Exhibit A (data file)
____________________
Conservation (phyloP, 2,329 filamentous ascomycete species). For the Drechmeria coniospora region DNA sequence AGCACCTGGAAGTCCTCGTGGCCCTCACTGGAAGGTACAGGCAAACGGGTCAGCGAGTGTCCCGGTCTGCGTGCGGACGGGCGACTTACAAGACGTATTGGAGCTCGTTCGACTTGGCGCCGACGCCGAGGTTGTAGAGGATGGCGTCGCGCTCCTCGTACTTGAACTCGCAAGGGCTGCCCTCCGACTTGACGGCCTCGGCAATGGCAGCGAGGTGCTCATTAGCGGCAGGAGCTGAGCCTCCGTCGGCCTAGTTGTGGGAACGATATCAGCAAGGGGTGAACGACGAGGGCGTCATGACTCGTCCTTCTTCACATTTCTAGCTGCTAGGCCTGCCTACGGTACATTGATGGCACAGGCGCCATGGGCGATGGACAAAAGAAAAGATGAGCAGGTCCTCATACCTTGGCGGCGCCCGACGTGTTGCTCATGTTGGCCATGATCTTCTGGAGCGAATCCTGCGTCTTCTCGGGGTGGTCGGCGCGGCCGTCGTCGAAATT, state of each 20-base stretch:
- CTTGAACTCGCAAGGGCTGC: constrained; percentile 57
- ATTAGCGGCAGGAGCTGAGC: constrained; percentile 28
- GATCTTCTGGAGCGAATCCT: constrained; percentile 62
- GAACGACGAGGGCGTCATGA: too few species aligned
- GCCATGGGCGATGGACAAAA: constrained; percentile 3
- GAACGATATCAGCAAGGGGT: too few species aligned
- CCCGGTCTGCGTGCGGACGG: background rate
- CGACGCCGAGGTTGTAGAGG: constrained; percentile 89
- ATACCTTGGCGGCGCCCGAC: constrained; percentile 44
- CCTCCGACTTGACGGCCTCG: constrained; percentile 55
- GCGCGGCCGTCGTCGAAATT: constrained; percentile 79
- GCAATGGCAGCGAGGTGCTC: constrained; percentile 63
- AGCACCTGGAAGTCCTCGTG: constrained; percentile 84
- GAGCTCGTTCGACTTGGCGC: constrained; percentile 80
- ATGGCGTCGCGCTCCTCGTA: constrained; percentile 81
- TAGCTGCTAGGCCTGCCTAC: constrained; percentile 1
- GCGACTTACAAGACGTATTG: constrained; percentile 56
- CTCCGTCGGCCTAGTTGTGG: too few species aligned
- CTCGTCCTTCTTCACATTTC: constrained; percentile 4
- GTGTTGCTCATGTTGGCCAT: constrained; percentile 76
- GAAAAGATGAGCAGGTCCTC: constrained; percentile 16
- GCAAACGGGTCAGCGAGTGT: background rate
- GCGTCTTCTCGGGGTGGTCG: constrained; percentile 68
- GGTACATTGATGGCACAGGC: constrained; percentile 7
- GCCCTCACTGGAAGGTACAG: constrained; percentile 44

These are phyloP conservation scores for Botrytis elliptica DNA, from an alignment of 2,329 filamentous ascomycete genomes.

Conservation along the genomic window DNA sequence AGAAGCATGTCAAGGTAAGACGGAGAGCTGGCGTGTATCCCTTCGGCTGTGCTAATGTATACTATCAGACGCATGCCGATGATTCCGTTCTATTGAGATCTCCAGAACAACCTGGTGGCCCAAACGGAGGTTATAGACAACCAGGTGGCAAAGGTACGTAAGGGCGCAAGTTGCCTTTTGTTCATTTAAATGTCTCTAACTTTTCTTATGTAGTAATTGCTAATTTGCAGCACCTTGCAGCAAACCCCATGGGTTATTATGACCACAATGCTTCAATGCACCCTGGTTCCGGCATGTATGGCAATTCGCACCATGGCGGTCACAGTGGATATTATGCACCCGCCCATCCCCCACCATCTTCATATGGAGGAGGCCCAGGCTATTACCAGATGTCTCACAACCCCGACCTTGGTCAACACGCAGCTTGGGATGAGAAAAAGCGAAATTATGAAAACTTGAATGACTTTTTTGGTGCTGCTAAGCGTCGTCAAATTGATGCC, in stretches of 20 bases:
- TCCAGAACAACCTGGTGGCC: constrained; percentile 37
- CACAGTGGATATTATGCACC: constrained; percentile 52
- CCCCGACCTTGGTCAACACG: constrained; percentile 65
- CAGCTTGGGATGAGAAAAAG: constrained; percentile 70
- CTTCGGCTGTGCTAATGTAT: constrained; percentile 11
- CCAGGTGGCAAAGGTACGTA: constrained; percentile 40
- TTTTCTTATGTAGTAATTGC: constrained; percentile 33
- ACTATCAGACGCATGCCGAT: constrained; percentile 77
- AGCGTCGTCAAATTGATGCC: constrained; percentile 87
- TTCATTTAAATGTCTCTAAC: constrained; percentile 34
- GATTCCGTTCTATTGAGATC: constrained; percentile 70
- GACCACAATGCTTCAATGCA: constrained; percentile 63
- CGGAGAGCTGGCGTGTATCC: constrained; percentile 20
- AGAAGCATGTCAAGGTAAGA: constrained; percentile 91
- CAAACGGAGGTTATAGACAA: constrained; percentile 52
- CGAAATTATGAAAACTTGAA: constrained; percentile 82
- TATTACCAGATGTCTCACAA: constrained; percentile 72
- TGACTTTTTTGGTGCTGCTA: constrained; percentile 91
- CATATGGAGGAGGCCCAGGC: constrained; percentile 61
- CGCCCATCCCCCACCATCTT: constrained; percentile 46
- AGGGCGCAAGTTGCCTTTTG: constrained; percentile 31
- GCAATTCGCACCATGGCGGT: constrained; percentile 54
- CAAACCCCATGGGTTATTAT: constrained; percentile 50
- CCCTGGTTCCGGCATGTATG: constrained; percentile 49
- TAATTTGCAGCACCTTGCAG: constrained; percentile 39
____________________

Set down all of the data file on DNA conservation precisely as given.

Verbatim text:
Conservation (phyloP, 2,329 filamentous ascomycete species). For the Drechmeria coniospora region DNA sequence AGCACCTGGAAGTCCTCGTGGCCCTCACTGGAAGGTACAGGCAAACGGGTCAGCGAGTGTCCCGGTCTGCGTGCGGACGGGCGACTTACAAGACGTATTGGAGCTCGTTCGACTTGGCGCCGACGCCGAGGTTGTAGAGGATGGCGTCGCGCTCCTCGTACTTGAACTCGCAAGGGCTGCCCTCCGACTTGACGGCCTCGGCAATGGCAGCGAGGTGCTCATTAGCGGCAGGAGCTGAGCCTCCGTCGGCCTAGTTGTGGGAACGATATCAGCAAGGGGTGAACGACGAGGGCGTCATGACTCGTCCTTCTTCACATTTCTAGCTGCTAGGCCTGCCTACGGTACATTGATGGCACAGGCGCCATGGGCGATGGACAAAAGAAAAGATGAGCAGGTCCTCATACCTTGGCGGCGCCCGACGTGTTGCTCATGTTGGCCATGATCTTCTGGAGCGAATCCTGCGTCTTCTCGGGGTGGTCGGCGCGGCCGTCGTCGAAATT, state of each 20-base stretch:
- CTTGAACTCGCAAGGGCTGC: constrained; percentile 57
- ATTAGCGGCAGGAGCTGAGC: constrained; percentile 28
- GATCTTCTGGAGCGAATCCT: constrained; percentile 62
- GAACGACGAGGGCGTCATGA: too few species aligned
- GCCATGGGCGATGGACAAAA: constrained; percentile 3
- GAACGATATCAGCAAGGGGT: too few species aligned
- CCCGGTCTGCGTGCGGACGG: background rate
- CGACGCCGAGGTTGTAGAGG: constrained; percentile 89
- ATACCTTGGCGGCGCCCGAC: constrained; percentile 44
- CCTCCGACTTGACGGCCTCG: constrained; percentile 55
- GCGCGGCCGTCGTCGAAATT: constrained; percentile 79
- GCAATGGCAGCGAGGTGCTC: constrained; percentile 63
- AGCACCTGGAAGTCCTCGTG: constrained; percentile 84
- GAGCTCGTTCGACTTGGCGC: constrained; percentile 80
- ATGGCGTCGCGCTCCTCGTA: constrained; percentile 81
- TAGCTGCTAGGCCTGCCTAC: constrained; percentile 1
- GCGACTTACAAGACGTATTG: constrained; percentile 56
- CTCCGTCGGCCTAGTTGTGG: too few species aligned
- CTCGTCCTTCTTCACATTTC: constrained; percentile 4
- GTGTTGCTCATGTTGGCCAT: constrained; percentile 76
- GAAAAGATGAGCAGGTCCTC: constrained; percentile 16
- GCAAACGGGTCAGCGAGTGT: background rate
- GCGTCTTCTCGGGGTGGTCG: constrained; percentile 68
- GGTACATTGATGGCACAGGC: constrained; percentile 7
- GCCCTCACTGGAAGGTACAG: constrained; percentile 44

These are phyloP conservation scores for Botrytis elliptica DNA, from an alignment of 2,329 filamentous ascomycete genomes.

Conservation along the genomic window DNA sequence AGAAGCATGTCAAGGTAAGACGGAGAGCTGGCGTGTATCCCTTCGGCTGTGCTAATGTATACTATCAGACGCATGCCGATGATTCCGTTCTATTGAGATCTCCAGAACAACCTGGTGGCCCAAACGGAGGTTATAGACAACCAGGTGGCAAAGGTACGTAAGGGCGCAAGTTGCCTTTTGTTCATTTAAATGTCTCTAACTTTTCTTATGTAGTAATTGCTAATTTGCAGCACCTTGCAGCAAACCCCATGGGTTATTATGACCACAATGCTTCAATGCACCCTGGTTCCGGCATGTATGGCAATTCGCACCATGGCGGTCACAGTGGATATTATGCACCCGCCCATCCCCCACCATCTTCATATGGAGGAGGCCCAGGCTATTACCAGATGTCTCACAACCCCGACCTTGGTCAACACGCAGCTTGGGATGAGAAAAAGCGAAATTATGAAAACTTGAATGACTTTTTTGGTGCTGCTAAGCGTCGTCAAATTGATGCC, in stretches of 20 bases:
- TCCAGAACAACCTGGTGGCC: constrained; percentile 37
- CACAGTGGATATTATGCACC: constrained; percentile 52
- CCCCGACCTTGGTCAACACG: constrained; percentile 65
- CAGCTTGGGATGAGAAAAAG: constrained; percentile 70
- CTTCGGCTGTGCTAATGTAT: constrained; percentile 11
- CCAGGTGGCAAAGGTACGTA: constrained; percentile 40
- TTTTCTTATGTAGTAATTGC: constrained; percentile 33
- ACTATCAGACGCATGCCGAT: constrained; percentile 77
- AGCGTCGTCAAATTGATGCC: constrained; percentile 87
- TTCATTTAAATGTCTCTAAC: constrained; percentile 34
- GATTCCGTTCTATTGAGATC: constrained; percentile 70
- GACCACAATGCTTCAATGCA: constrained; percentile 63
- CGGAGAGCTGGCGTGTATCC: constrained; percentile 20
- AGAAGCATGTCAAGGTAAGA: constrained; percentile 91
- CAAACGGAGGTTATAGACAA: constrained; percentile 52
- CGAAATTATGAAAACTTGAA: constrained; percentile 82
- TATTACCAGATGTCTCACAA: constrained; percentile 72
- TGACTTTTTTGGTGCTGCTA: constrained; percentile 91
- CATATGGAGGAGGCCCAGGC: constrained; percentile 61
- CGCCCATCCCCCACCATCTT: constrained; percentile 46
- AGGGCGCAAGTTGCCTTTTG: constrained; percentile 31
- GCAATTCGCACCATGGCGGT: constrained; percentile 54
- CAAACCCCATGGGTTATTAT: constrained; percentile 50
- CCCTGGTTCCGGCATGTATG: constrained; percentile 49
- TAATTTGCAGCACCTTGCAG: constrained; percentile 39